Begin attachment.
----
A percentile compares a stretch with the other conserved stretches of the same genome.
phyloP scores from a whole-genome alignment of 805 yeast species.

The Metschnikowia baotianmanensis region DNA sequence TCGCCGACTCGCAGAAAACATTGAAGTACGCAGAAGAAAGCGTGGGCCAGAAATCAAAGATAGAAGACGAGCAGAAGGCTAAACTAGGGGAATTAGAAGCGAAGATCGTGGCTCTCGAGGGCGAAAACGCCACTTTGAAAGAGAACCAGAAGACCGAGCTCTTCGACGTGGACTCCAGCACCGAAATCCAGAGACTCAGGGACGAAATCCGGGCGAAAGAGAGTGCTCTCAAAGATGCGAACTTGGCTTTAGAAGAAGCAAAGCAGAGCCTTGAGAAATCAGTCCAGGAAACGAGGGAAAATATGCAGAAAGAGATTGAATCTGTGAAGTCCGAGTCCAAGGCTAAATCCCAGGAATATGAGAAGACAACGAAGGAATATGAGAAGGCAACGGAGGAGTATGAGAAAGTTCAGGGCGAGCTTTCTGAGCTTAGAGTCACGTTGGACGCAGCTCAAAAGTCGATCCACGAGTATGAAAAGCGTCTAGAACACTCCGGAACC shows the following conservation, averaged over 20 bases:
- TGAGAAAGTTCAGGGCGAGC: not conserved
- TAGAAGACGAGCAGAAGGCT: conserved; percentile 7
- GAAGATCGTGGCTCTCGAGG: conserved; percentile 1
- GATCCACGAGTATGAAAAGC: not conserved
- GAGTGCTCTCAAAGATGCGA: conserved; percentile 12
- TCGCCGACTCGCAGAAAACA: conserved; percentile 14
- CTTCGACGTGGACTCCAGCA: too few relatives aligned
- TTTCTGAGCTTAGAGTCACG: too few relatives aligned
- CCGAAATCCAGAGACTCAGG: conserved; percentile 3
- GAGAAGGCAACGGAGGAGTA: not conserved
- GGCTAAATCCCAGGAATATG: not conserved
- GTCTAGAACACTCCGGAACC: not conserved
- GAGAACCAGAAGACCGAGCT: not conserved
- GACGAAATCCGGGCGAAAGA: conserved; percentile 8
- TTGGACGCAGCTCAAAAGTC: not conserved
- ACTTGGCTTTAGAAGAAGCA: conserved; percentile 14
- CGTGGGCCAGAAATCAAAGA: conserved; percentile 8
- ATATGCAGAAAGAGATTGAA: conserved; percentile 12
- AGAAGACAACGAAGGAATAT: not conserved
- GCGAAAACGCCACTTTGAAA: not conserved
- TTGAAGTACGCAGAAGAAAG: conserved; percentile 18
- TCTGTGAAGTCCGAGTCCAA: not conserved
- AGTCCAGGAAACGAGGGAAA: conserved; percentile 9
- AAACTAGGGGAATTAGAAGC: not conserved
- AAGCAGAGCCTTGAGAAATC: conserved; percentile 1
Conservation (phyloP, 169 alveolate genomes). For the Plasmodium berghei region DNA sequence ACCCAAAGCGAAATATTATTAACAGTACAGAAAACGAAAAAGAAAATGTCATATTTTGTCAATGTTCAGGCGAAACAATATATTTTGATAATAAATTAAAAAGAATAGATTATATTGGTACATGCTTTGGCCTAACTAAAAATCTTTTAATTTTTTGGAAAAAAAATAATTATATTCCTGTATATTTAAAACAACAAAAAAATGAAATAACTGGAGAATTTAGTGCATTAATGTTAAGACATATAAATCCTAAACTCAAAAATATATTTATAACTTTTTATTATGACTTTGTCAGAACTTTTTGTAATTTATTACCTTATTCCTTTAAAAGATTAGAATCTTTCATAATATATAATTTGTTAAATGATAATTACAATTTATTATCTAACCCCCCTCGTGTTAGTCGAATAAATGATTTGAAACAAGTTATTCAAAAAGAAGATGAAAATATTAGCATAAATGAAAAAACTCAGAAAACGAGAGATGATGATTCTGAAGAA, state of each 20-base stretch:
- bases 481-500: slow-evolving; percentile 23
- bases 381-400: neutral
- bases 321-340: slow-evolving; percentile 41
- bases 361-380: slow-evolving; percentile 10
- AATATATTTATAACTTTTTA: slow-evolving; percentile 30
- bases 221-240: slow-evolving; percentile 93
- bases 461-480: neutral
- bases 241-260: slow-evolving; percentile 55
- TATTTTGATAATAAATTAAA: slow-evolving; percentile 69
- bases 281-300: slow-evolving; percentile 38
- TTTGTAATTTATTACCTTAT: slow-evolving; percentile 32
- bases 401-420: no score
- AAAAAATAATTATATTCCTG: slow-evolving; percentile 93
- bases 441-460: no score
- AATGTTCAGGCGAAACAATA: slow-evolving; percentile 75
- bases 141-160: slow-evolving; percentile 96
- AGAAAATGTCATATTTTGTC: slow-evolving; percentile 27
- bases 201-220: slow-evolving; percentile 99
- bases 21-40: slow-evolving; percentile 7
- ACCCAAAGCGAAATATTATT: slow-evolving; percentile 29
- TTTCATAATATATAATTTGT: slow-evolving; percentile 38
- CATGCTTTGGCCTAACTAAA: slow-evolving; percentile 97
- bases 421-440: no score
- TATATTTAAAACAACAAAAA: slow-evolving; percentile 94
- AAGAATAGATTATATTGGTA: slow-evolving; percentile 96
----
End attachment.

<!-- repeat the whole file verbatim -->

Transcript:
A percentile compares a stretch with the other conserved stretches of the same genome.
phyloP scores from a whole-genome alignment of 805 yeast species.

The Metschnikowia baotianmanensis region DNA sequence TCGCCGACTCGCAGAAAACATTGAAGTACGCAGAAGAAAGCGTGGGCCAGAAATCAAAGATAGAAGACGAGCAGAAGGCTAAACTAGGGGAATTAGAAGCGAAGATCGTGGCTCTCGAGGGCGAAAACGCCACTTTGAAAGAGAACCAGAAGACCGAGCTCTTCGACGTGGACTCCAGCACCGAAATCCAGAGACTCAGGGACGAAATCCGGGCGAAAGAGAGTGCTCTCAAAGATGCGAACTTGGCTTTAGAAGAAGCAAAGCAGAGCCTTGAGAAATCAGTCCAGGAAACGAGGGAAAATATGCAGAAAGAGATTGAATCTGTGAAGTCCGAGTCCAAGGCTAAATCCCAGGAATATGAGAAGACAACGAAGGAATATGAGAAGGCAACGGAGGAGTATGAGAAAGTTCAGGGCGAGCTTTCTGAGCTTAGAGTCACGTTGGACGCAGCTCAAAAGTCGATCCACGAGTATGAAAAGCGTCTAGAACACTCCGGAACC shows the following conservation, averaged over 20 bases:
- TGAGAAAGTTCAGGGCGAGC: not conserved
- TAGAAGACGAGCAGAAGGCT: conserved; percentile 7
- GAAGATCGTGGCTCTCGAGG: conserved; percentile 1
- GATCCACGAGTATGAAAAGC: not conserved
- GAGTGCTCTCAAAGATGCGA: conserved; percentile 12
- TCGCCGACTCGCAGAAAACA: conserved; percentile 14
- CTTCGACGTGGACTCCAGCA: too few relatives aligned
- TTTCTGAGCTTAGAGTCACG: too few relatives aligned
- CCGAAATCCAGAGACTCAGG: conserved; percentile 3
- GAGAAGGCAACGGAGGAGTA: not conserved
- GGCTAAATCCCAGGAATATG: not conserved
- GTCTAGAACACTCCGGAACC: not conserved
- GAGAACCAGAAGACCGAGCT: not conserved
- GACGAAATCCGGGCGAAAGA: conserved; percentile 8
- TTGGACGCAGCTCAAAAGTC: not conserved
- ACTTGGCTTTAGAAGAAGCA: conserved; percentile 14
- CGTGGGCCAGAAATCAAAGA: conserved; percentile 8
- ATATGCAGAAAGAGATTGAA: conserved; percentile 12
- AGAAGACAACGAAGGAATAT: not conserved
- GCGAAAACGCCACTTTGAAA: not conserved
- TTGAAGTACGCAGAAGAAAG: conserved; percentile 18
- TCTGTGAAGTCCGAGTCCAA: not conserved
- AGTCCAGGAAACGAGGGAAA: conserved; percentile 9
- AAACTAGGGGAATTAGAAGC: not conserved
- AAGCAGAGCCTTGAGAAATC: conserved; percentile 1
Conservation (phyloP, 169 alveolate genomes). For the Plasmodium berghei region DNA sequence ACCCAAAGCGAAATATTATTAACAGTACAGAAAACGAAAAAGAAAATGTCATATTTTGTCAATGTTCAGGCGAAACAATATATTTTGATAATAAATTAAAAAGAATAGATTATATTGGTACATGCTTTGGCCTAACTAAAAATCTTTTAATTTTTTGGAAAAAAAATAATTATATTCCTGTATATTTAAAACAACAAAAAAATGAAATAACTGGAGAATTTAGTGCATTAATGTTAAGACATATAAATCCTAAACTCAAAAATATATTTATAACTTTTTATTATGACTTTGTCAGAACTTTTTGTAATTTATTACCTTATTCCTTTAAAAGATTAGAATCTTTCATAATATATAATTTGTTAAATGATAATTACAATTTATTATCTAACCCCCCTCGTGTTAGTCGAATAAATGATTTGAAACAAGTTATTCAAAAAGAAGATGAAAATATTAGCATAAATGAAAAAACTCAGAAAACGAGAGATGATGATTCTGAAGAA, state of each 20-base stretch:
- bases 481-500: slow-evolving; percentile 23
- bases 381-400: neutral
- bases 321-340: slow-evolving; percentile 41
- bases 361-380: slow-evolving; percentile 10
- AATATATTTATAACTTTTTA: slow-evolving; percentile 30
- bases 221-240: slow-evolving; percentile 93
- bases 461-480: neutral
- bases 241-260: slow-evolving; percentile 55
- TATTTTGATAATAAATTAAA: slow-evolving; percentile 69
- bases 281-300: slow-evolving; percentile 38
- TTTGTAATTTATTACCTTAT: slow-evolving; percentile 32
- bases 401-420: no score
- AAAAAATAATTATATTCCTG: slow-evolving; percentile 93
- bases 441-460: no score
- AATGTTCAGGCGAAACAATA: slow-evolving; percentile 75
- bases 141-160: slow-evolving; percentile 96
- AGAAAATGTCATATTTTGTC: slow-evolving; percentile 27
- bases 201-220: slow-evolving; percentile 99
- bases 21-40: slow-evolving; percentile 7
- ACCCAAAGCGAAATATTATT: slow-evolving; percentile 29
- TTTCATAATATATAATTTGT: slow-evolving; percentile 38
- CATGCTTTGGCCTAACTAAA: slow-evolving; percentile 97
- bases 421-440: no score
- TATATTTAAAACAACAAAAA: slow-evolving; percentile 94
- AAGAATAGATTATATTGGTA: slow-evolving; percentile 96